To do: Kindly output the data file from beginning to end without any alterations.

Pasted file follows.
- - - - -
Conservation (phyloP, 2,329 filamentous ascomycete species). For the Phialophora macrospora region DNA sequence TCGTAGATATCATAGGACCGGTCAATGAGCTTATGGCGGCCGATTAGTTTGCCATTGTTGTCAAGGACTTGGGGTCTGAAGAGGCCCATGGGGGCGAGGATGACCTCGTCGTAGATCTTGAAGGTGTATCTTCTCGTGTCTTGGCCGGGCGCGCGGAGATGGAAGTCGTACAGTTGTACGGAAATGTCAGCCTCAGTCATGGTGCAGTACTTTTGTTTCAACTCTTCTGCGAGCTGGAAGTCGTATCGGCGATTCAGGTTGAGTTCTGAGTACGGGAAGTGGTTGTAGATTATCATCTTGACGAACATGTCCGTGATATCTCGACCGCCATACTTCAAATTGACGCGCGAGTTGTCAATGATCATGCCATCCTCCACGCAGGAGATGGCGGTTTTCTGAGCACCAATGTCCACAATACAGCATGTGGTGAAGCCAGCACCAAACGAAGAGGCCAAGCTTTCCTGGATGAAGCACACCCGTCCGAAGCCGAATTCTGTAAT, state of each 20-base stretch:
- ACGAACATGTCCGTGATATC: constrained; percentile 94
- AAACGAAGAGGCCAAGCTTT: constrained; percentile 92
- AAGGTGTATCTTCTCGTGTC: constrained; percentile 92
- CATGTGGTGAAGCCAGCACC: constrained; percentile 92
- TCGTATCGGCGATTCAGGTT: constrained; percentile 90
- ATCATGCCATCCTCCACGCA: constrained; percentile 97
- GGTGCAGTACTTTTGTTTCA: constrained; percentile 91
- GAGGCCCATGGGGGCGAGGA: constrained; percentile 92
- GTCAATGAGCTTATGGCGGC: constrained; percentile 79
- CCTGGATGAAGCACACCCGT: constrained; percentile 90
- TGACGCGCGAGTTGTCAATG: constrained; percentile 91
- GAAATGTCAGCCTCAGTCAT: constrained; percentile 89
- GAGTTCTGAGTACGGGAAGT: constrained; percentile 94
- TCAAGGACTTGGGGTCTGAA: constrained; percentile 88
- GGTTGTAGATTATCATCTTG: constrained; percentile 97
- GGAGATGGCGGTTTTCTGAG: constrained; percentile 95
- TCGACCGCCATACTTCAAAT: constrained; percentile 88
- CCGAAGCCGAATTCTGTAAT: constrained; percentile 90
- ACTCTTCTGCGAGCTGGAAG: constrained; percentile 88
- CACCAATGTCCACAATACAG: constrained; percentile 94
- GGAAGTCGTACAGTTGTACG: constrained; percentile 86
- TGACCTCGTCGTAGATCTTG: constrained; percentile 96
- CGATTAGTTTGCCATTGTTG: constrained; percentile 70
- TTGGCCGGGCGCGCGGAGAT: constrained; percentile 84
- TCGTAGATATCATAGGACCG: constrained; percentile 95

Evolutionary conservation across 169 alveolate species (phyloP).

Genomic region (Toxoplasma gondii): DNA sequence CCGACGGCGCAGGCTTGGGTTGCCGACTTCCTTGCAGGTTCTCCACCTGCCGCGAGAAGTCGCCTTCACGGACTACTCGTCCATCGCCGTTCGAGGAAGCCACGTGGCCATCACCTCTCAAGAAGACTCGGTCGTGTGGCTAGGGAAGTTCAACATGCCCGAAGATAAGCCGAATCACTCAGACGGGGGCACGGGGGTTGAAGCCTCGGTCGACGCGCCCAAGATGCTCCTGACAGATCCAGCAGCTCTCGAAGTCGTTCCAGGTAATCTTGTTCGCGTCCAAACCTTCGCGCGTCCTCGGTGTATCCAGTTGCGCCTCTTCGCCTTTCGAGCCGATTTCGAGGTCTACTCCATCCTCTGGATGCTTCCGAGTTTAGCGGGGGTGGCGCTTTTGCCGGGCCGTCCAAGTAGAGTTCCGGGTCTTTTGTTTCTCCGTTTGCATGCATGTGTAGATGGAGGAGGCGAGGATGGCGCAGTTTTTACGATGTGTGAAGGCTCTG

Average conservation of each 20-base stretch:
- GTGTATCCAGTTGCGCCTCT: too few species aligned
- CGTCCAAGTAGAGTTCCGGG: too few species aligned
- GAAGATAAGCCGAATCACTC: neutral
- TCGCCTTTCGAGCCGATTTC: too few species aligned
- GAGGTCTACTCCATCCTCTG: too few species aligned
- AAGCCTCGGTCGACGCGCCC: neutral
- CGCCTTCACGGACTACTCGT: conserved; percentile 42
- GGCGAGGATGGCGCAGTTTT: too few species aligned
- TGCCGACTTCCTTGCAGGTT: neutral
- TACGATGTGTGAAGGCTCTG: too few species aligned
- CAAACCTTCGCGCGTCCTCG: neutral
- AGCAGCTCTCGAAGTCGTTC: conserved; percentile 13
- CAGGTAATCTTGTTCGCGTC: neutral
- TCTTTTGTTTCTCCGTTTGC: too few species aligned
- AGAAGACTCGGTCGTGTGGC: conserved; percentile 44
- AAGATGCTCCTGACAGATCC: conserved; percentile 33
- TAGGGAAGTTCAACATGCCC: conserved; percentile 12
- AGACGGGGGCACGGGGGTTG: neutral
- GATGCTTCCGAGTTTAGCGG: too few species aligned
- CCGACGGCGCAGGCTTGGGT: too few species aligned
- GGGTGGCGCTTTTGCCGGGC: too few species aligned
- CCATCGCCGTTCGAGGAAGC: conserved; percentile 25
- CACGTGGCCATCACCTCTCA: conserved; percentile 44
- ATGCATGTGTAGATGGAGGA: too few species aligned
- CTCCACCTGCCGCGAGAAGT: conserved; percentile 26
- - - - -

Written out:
Conservation (phyloP, 2,329 filamentous ascomycete species). For the Phialophora macrospora region DNA sequence TCGTAGATATCATAGGACCGGTCAATGAGCTTATGGCGGCCGATTAGTTTGCCATTGTTGTCAAGGACTTGGGGTCTGAAGAGGCCCATGGGGGCGAGGATGACCTCGTCGTAGATCTTGAAGGTGTATCTTCTCGTGTCTTGGCCGGGCGCGCGGAGATGGAAGTCGTACAGTTGTACGGAAATGTCAGCCTCAGTCATGGTGCAGTACTTTTGTTTCAACTCTTCTGCGAGCTGGAAGTCGTATCGGCGATTCAGGTTGAGTTCTGAGTACGGGAAGTGGTTGTAGATTATCATCTTGACGAACATGTCCGTGATATCTCGACCGCCATACTTCAAATTGACGCGCGAGTTGTCAATGATCATGCCATCCTCCACGCAGGAGATGGCGGTTTTCTGAGCACCAATGTCCACAATACAGCATGTGGTGAAGCCAGCACCAAACGAAGAGGCCAAGCTTTCCTGGATGAAGCACACCCGTCCGAAGCCGAATTCTGTAAT, state of each 20-base stretch:
- ACGAACATGTCCGTGATATC: constrained; percentile 94
- AAACGAAGAGGCCAAGCTTT: constrained; percentile 92
- AAGGTGTATCTTCTCGTGTC: constrained; percentile 92
- CATGTGGTGAAGCCAGCACC: constrained; percentile 92
- TCGTATCGGCGATTCAGGTT: constrained; percentile 90
- ATCATGCCATCCTCCACGCA: constrained; percentile 97
- GGTGCAGTACTTTTGTTTCA: constrained; percentile 91
- GAGGCCCATGGGGGCGAGGA: constrained; percentile 92
- GTCAATGAGCTTATGGCGGC: constrained; percentile 79
- CCTGGATGAAGCACACCCGT: constrained; percentile 90
- TGACGCGCGAGTTGTCAATG: constrained; percentile 91
- GAAATGTCAGCCTCAGTCAT: constrained; percentile 89
- GAGTTCTGAGTACGGGAAGT: constrained; percentile 94
- TCAAGGACTTGGGGTCTGAA: constrained; percentile 88
- GGTTGTAGATTATCATCTTG: constrained; percentile 97
- GGAGATGGCGGTTTTCTGAG: constrained; percentile 95
- TCGACCGCCATACTTCAAAT: constrained; percentile 88
- CCGAAGCCGAATTCTGTAAT: constrained; percentile 90
- ACTCTTCTGCGAGCTGGAAG: constrained; percentile 88
- CACCAATGTCCACAATACAG: constrained; percentile 94
- GGAAGTCGTACAGTTGTACG: constrained; percentile 86
- TGACCTCGTCGTAGATCTTG: constrained; percentile 96
- CGATTAGTTTGCCATTGTTG: constrained; percentile 70
- TTGGCCGGGCGCGCGGAGAT: constrained; percentile 84
- TCGTAGATATCATAGGACCG: constrained; percentile 95

Evolutionary conservation across 169 alveolate species (phyloP).

Genomic region (Toxoplasma gondii): DNA sequence CCGACGGCGCAGGCTTGGGTTGCCGACTTCCTTGCAGGTTCTCCACCTGCCGCGAGAAGTCGCCTTCACGGACTACTCGTCCATCGCCGTTCGAGGAAGCCACGTGGCCATCACCTCTCAAGAAGACTCGGTCGTGTGGCTAGGGAAGTTCAACATGCCCGAAGATAAGCCGAATCACTCAGACGGGGGCACGGGGGTTGAAGCCTCGGTCGACGCGCCCAAGATGCTCCTGACAGATCCAGCAGCTCTCGAAGTCGTTCCAGGTAATCTTGTTCGCGTCCAAACCTTCGCGCGTCCTCGGTGTATCCAGTTGCGCCTCTTCGCCTTTCGAGCCGATTTCGAGGTCTACTCCATCCTCTGGATGCTTCCGAGTTTAGCGGGGGTGGCGCTTTTGCCGGGCCGTCCAAGTAGAGTTCCGGGTCTTTTGTTTCTCCGTTTGCATGCATGTGTAGATGGAGGAGGCGAGGATGGCGCAGTTTTTACGATGTGTGAAGGCTCTG

Average conservation of each 20-base stretch:
- GTGTATCCAGTTGCGCCTCT: too few species aligned
- CGTCCAAGTAGAGTTCCGGG: too few species aligned
- GAAGATAAGCCGAATCACTC: neutral
- TCGCCTTTCGAGCCGATTTC: too few species aligned
- GAGGTCTACTCCATCCTCTG: too few species aligned
- AAGCCTCGGTCGACGCGCCC: neutral
- CGCCTTCACGGACTACTCGT: conserved; percentile 42
- GGCGAGGATGGCGCAGTTTT: too few species aligned
- TGCCGACTTCCTTGCAGGTT: neutral
- TACGATGTGTGAAGGCTCTG: too few species aligned
- CAAACCTTCGCGCGTCCTCG: neutral
- AGCAGCTCTCGAAGTCGTTC: conserved; percentile 13
- CAGGTAATCTTGTTCGCGTC: neutral
- TCTTTTGTTTCTCCGTTTGC: too few species aligned
- AGAAGACTCGGTCGTGTGGC: conserved; percentile 44
- AAGATGCTCCTGACAGATCC: conserved; percentile 33
- TAGGGAAGTTCAACATGCCC: conserved; percentile 12
- AGACGGGGGCACGGGGGTTG: neutral
- GATGCTTCCGAGTTTAGCGG: too few species aligned
- CCGACGGCGCAGGCTTGGGT: too few species aligned
- GGGTGGCGCTTTTGCCGGGC: too few species aligned
- CCATCGCCGTTCGAGGAAGC: conserved; percentile 25
- CACGTGGCCATCACCTCTCA: conserved; percentile 44
- ATGCATGTGTAGATGGAGGA: too few species aligned
- CTCCACCTGCCGCGAGAAGT: conserved; percentile 26